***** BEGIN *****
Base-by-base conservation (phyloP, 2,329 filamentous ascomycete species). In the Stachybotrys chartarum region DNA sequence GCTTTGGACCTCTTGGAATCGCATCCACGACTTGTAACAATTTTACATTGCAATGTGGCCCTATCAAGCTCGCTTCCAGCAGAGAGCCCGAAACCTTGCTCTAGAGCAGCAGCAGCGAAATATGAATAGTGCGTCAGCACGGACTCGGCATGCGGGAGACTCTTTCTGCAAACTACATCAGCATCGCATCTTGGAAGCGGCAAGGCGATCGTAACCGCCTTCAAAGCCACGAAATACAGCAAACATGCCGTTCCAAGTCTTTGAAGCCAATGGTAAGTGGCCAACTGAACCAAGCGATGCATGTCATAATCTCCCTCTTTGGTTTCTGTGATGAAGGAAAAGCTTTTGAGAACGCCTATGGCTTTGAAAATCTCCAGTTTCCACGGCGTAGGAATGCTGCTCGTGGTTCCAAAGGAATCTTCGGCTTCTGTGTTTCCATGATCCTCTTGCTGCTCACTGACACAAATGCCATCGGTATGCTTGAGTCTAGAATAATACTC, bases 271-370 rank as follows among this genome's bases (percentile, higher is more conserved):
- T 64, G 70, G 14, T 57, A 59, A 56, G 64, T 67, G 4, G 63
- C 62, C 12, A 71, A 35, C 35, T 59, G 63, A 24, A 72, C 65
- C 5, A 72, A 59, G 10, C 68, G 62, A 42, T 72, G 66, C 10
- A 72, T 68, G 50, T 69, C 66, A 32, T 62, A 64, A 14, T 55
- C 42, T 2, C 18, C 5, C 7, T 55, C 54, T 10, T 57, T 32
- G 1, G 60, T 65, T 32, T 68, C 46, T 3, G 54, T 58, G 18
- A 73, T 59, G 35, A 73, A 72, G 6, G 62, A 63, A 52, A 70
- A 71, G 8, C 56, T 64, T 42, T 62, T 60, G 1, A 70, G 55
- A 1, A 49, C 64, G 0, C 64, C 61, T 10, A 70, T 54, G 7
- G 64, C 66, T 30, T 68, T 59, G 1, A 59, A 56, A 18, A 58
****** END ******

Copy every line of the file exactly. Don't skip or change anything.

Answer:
Base-by-base conservation (phyloP, 2,329 filamentous ascomycete species). In the Stachybotrys chartarum region DNA sequence GCTTTGGACCTCTTGGAATCGCATCCACGACTTGTAACAATTTTACATTGCAATGTGGCCCTATCAAGCTCGCTTCCAGCAGAGAGCCCGAAACCTTGCTCTAGAGCAGCAGCAGCGAAATATGAATAGTGCGTCAGCACGGACTCGGCATGCGGGAGACTCTTTCTGCAAACTACATCAGCATCGCATCTTGGAAGCGGCAAGGCGATCGTAACCGCCTTCAAAGCCACGAAATACAGCAAACATGCCGTTCCAAGTCTTTGAAGCCAATGGTAAGTGGCCAACTGAACCAAGCGATGCATGTCATAATCTCCCTCTTTGGTTTCTGTGATGAAGGAAAAGCTTTTGAGAACGCCTATGGCTTTGAAAATCTCCAGTTTCCACGGCGTAGGAATGCTGCTCGTGGTTCCAAAGGAATCTTCGGCTTCTGTGTTTCCATGATCCTCTTGCTGCTCACTGACACAAATGCCATCGGTATGCTTGAGTCTAGAATAATACTC, bases 271-370 rank as follows among this genome's bases (percentile, higher is more conserved):
- T 64, G 70, G 14, T 57, A 59, A 56, G 64, T 67, G 4, G 63
- C 62, C 12, A 71, A 35, C 35, T 59, G 63, A 24, A 72, C 65
- C 5, A 72, A 59, G 10, C 68, G 62, A 42, T 72, G 66, C 10
- A 72, T 68, G 50, T 69, C 66, A 32, T 62, A 64, A 14, T 55
- C 42, T 2, C 18, C 5, C 7, T 55, C 54, T 10, T 57, T 32
- G 1, G 60, T 65, T 32, T 68, C 46, T 3, G 54, T 58, G 18
- A 73, T 59, G 35, A 73, A 72, G 6, G 62, A 63, A 52, A 70
- A 71, G 8, C 56, T 64, T 42, T 62, T 60, G 1, A 70, G 55
- A 1, A 49, C 64, G 0, C 64, C 61, T 10, A 70, T 54, G 7
- G 64, C 66, T 30, T 68, T 59, G 1, A 59, A 56, A 18, A 58